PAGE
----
1. Not finding help here? Sign up for a free 30min tutor trial with Chegg Tutors
    Dismiss Notice
Dismiss Notice
Join Physics Forums Today!
The friendliest, high quality science and math community on the planet! Everyone who loves science is here!

Linear Algebra: Linear Transformations

  1. Nov 13, 2007 #1
    1. The problem statement, all variables and given/known data
    let T: R[tex]^{3}[/tex] -> R[tex]^{3}[/tex] be the mapping that projects each vector x = (x(subscript 1) , x(subscript 2) , x(subscript 3) ) onto the plane x(subscript 2) = 0. Show that T is a linear transformation.

    2. Relevant equations
    if c is a scalar...
    T(cu) = cT(u)

    T(u + v) = T(u) + T(v)


    3. The attempt at a solution

    Well I don't know if I proved the first condition correctly, but I have:

    T(cx) = T(c (x (subscript 1) , x (subscript 2) , x (subscript 3) )
    = T (c x (subscript 1) , c x (subscript 2) , c x (subscript 3) )
    = ( c x (subscript 1) , c 0 , c x (subscript 3) )
    = c T (x)

    Did I do this correctly??

    And same with the second condition.... I have:
    T ( x + 0 ) = T ( (x (subscript 1), x (subscript 2) , x (subscript 3) ) + ( 0 , 0 , 0 ) )
    = T ( x(subscript 1) , x (subscript 2) , x (subscript 3) ) + T ( 0 , 0 , 0)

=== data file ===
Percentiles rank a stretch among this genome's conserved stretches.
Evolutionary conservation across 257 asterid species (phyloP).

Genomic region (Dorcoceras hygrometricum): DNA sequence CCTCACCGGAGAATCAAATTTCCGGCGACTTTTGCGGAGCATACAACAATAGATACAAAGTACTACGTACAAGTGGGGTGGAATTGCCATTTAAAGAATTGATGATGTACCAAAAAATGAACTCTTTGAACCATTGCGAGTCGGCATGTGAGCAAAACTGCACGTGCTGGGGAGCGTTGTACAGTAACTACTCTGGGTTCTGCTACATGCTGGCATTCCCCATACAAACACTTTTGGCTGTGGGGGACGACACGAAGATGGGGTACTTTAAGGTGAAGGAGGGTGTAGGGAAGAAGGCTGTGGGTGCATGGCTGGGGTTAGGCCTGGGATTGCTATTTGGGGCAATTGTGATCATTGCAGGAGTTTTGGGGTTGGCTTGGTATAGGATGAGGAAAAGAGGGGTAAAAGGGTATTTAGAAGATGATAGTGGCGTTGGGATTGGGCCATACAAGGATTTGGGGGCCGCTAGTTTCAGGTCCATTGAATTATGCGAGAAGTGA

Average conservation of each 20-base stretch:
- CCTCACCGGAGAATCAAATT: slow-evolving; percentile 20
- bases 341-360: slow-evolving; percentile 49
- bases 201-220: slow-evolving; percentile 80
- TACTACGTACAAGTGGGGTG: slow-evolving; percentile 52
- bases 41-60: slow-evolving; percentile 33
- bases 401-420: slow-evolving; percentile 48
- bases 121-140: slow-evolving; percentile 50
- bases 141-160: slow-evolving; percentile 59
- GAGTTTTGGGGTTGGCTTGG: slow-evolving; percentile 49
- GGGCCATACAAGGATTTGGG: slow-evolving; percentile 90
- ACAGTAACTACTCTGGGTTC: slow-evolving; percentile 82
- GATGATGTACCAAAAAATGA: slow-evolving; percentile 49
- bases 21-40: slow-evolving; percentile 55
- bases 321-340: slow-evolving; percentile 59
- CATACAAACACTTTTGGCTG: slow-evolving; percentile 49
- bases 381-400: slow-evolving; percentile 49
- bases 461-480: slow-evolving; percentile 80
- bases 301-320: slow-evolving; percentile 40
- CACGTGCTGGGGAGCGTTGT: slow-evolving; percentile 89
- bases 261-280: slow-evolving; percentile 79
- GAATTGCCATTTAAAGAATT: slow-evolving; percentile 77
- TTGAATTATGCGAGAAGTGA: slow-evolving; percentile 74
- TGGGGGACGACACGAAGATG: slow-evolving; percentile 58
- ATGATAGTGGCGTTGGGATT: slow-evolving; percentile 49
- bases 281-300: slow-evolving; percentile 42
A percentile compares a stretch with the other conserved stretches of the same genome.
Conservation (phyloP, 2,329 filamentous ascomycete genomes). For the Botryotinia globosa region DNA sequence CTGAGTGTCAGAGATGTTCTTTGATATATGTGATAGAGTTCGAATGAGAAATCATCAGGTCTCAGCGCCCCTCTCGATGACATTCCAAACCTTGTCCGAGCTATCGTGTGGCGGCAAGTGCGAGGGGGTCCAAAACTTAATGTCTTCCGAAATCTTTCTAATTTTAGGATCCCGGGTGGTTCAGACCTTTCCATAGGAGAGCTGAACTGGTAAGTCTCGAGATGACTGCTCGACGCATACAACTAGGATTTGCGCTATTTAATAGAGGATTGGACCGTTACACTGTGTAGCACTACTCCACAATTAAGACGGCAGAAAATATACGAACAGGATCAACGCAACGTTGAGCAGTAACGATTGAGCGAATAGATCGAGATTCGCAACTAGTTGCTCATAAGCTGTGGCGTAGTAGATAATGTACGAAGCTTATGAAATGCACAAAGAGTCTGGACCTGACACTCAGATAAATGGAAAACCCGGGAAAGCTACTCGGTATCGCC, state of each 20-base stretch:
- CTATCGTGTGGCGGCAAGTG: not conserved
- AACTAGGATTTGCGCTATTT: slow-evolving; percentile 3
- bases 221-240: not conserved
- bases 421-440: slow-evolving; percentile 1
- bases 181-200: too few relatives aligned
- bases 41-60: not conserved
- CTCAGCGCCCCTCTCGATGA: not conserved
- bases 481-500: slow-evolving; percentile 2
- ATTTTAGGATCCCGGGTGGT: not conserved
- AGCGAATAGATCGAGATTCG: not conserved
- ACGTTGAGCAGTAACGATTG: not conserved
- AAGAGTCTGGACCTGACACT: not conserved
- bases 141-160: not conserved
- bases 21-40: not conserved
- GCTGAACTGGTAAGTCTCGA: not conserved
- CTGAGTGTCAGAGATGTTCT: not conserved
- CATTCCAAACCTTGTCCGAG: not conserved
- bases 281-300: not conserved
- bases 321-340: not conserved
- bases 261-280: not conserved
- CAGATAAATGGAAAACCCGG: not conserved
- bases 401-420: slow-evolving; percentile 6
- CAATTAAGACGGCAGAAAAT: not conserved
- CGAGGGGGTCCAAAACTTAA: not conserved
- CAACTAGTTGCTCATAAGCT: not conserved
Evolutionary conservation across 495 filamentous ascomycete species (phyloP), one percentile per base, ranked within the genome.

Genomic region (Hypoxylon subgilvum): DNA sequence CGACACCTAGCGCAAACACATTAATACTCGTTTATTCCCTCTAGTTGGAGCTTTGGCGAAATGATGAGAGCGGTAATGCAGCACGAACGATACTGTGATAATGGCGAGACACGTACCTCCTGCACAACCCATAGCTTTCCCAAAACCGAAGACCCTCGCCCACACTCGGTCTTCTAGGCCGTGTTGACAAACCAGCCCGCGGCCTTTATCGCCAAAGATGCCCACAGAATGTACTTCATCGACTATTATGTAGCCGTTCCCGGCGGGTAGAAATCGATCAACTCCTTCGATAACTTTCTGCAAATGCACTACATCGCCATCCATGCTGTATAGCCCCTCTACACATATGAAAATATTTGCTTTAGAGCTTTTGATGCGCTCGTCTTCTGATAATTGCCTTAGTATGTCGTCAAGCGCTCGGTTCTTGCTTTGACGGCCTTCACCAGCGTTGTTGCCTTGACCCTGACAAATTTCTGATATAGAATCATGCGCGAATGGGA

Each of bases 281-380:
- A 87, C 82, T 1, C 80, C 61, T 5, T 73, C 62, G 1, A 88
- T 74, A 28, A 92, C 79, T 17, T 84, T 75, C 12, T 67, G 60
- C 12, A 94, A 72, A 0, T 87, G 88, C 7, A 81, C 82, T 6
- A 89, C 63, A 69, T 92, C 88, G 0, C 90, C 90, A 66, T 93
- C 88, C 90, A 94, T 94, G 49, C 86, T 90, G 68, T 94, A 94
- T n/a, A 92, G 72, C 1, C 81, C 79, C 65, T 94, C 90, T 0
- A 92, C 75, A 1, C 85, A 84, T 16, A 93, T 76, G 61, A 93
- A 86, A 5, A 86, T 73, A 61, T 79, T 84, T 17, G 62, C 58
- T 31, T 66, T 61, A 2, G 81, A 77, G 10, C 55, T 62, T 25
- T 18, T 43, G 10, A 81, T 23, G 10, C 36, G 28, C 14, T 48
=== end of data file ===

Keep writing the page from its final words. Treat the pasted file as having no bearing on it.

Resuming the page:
= ( x(subscript 1) , 0 , x (subscript 3) ) + ( 0 , 0 , 0)
    = T(x) + T(0)

    Did I do this correctly as well??

    And my conclusion is that this is a linear transformation....

    Oh and sorry about the x(subscript #)... i tried using the Latex Reference thing, but it shows the subscripts as superscripts....

    Thanks
     
  2. jcsd
  3. Nov 13, 2007 #2

    EnumaElish

    User Avatar
    Science Advisor
    Homework Helper

    For addition v has to be an arbitrary vector (you assumed v = 0.)
     
  4. Nov 14, 2007 #3

    HallsofIvy

    User Avatar
    Staff Emeritus
    Science Advisor

    I would put one more step in here:
    = c(x (subscript 1) , 0 , x (subscript 3) )
    as EnumaElish said, you cannot assume that v is any particular vector- especially not 0.
    What if you have
    T ( x + y ) = T ( (x (subscript 1), x (subscript 2) , x (subscript 3) ) + (y (subscript 1), y (subscript 2) , y (subscript 3) )

    And you cannot assume that is
    T ( x(subscript 1) , x (subscript 2) , x (subscript 3) ) + T ( 0 , 0 , 0)
    or T ( x(subscript 1) , x (subscript 2) , x (subscript 3) ) + T (y (subscript 1), y (subscript 2) , y (subscript 3) )
    that's what you want to prove!

    Instead you should have
    T( x(subscript 1)+ y(subscript 1), x (subscript 2)+y(subscript 2) , x (subscript 3)+y(subscript 3))= (x(subscript 1)+ y(subscript 1), 0 , x (subscript 3)+y(subscript 3))
    = ( x(subscript 1), 0 , x (subscript 3))+ (y(subscript 1), 0 , y(subscript 3))
    = T( x(subscript 1),x (subscript 2), x (subscript 3))+ T(y(subscript 1),y(subscript 2) ,y(subscript 3))= T(x)+ T(y)

    A common way of doing subscripts without LaTex is x_1, x_2, etc. You can also use
    x[ sub ]1[ /sub ] without the spaces: x1 or, in LaTex, [ i t e x]x_1 [/ i t e x], [itex]x_1[/itex].
     
Know someone interested in this topic? Share this thread via Reddit, Google+, Twitter, or Facebook

Have something to add?



Similar Discussions: Linear Algebra: Linear Transformations
Loading...